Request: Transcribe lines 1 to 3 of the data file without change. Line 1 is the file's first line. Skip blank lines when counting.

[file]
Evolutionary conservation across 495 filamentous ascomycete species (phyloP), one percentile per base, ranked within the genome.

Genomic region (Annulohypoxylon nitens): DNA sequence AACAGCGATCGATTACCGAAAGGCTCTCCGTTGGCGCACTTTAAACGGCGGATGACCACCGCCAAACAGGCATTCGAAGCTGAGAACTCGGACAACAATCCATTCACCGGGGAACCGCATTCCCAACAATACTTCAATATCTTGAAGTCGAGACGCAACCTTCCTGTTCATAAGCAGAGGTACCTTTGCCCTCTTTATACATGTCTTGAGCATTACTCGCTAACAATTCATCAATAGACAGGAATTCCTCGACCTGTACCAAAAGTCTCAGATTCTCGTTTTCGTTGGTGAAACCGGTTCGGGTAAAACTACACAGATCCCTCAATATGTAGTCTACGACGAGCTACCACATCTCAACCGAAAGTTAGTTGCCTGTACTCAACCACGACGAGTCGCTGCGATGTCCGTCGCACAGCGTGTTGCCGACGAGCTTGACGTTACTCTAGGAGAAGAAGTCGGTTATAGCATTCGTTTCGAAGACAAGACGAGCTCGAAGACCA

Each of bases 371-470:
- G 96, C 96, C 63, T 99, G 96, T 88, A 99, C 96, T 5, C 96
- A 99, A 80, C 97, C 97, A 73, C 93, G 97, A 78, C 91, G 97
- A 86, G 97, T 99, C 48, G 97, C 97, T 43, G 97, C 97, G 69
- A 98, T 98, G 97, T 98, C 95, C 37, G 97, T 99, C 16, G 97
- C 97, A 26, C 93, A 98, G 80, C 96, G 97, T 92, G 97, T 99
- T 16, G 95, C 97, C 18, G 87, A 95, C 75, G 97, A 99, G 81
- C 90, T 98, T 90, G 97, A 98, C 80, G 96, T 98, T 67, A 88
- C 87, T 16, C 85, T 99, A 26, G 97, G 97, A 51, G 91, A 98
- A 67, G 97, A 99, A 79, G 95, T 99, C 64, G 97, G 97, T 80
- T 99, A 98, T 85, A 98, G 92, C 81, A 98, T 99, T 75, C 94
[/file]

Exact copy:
Evolutionary conservation across 495 filamentous ascomycete species (phyloP), one percentile per base, ranked within the genome.

Genomic region (Annulohypoxylon nitens): DNA sequence AACAGCGATCGATTACCGAAAGGCTCTCCGTTGGCGCACTTTAAACGGCGGATGACCACCGCCAAACAGGCATTCGAAGCTGAGAACTCGGACAACAATCCATTCACCGGGGAACCGCATTCCCAACAATACTTCAATATCTTGAAGTCGAGACGCAACCTTCCTGTTCATAAGCAGAGGTACCTTTGCCCTCTTTATACATGTCTTGAGCATTACTCGCTAACAATTCATCAATAGACAGGAATTCCTCGACCTGTACCAAAAGTCTCAGATTCTCGTTTTCGTTGGTGAAACCGGTTCGGGTAAAACTACACAGATCCCTCAATATGTAGTCTACGACGAGCTACCACATCTCAACCGAAAGTTAGTTGCCTGTACTCAACCACGACGAGTCGCTGCGATGTCCGTCGCACAGCGTGTTGCCGACGAGCTTGACGTTACTCTAGGAGAAGAAGTCGGTTATAGCATTCGTTTCGAAGACAAGACGAGCTCGAAGACCA

Each of bases 371-470: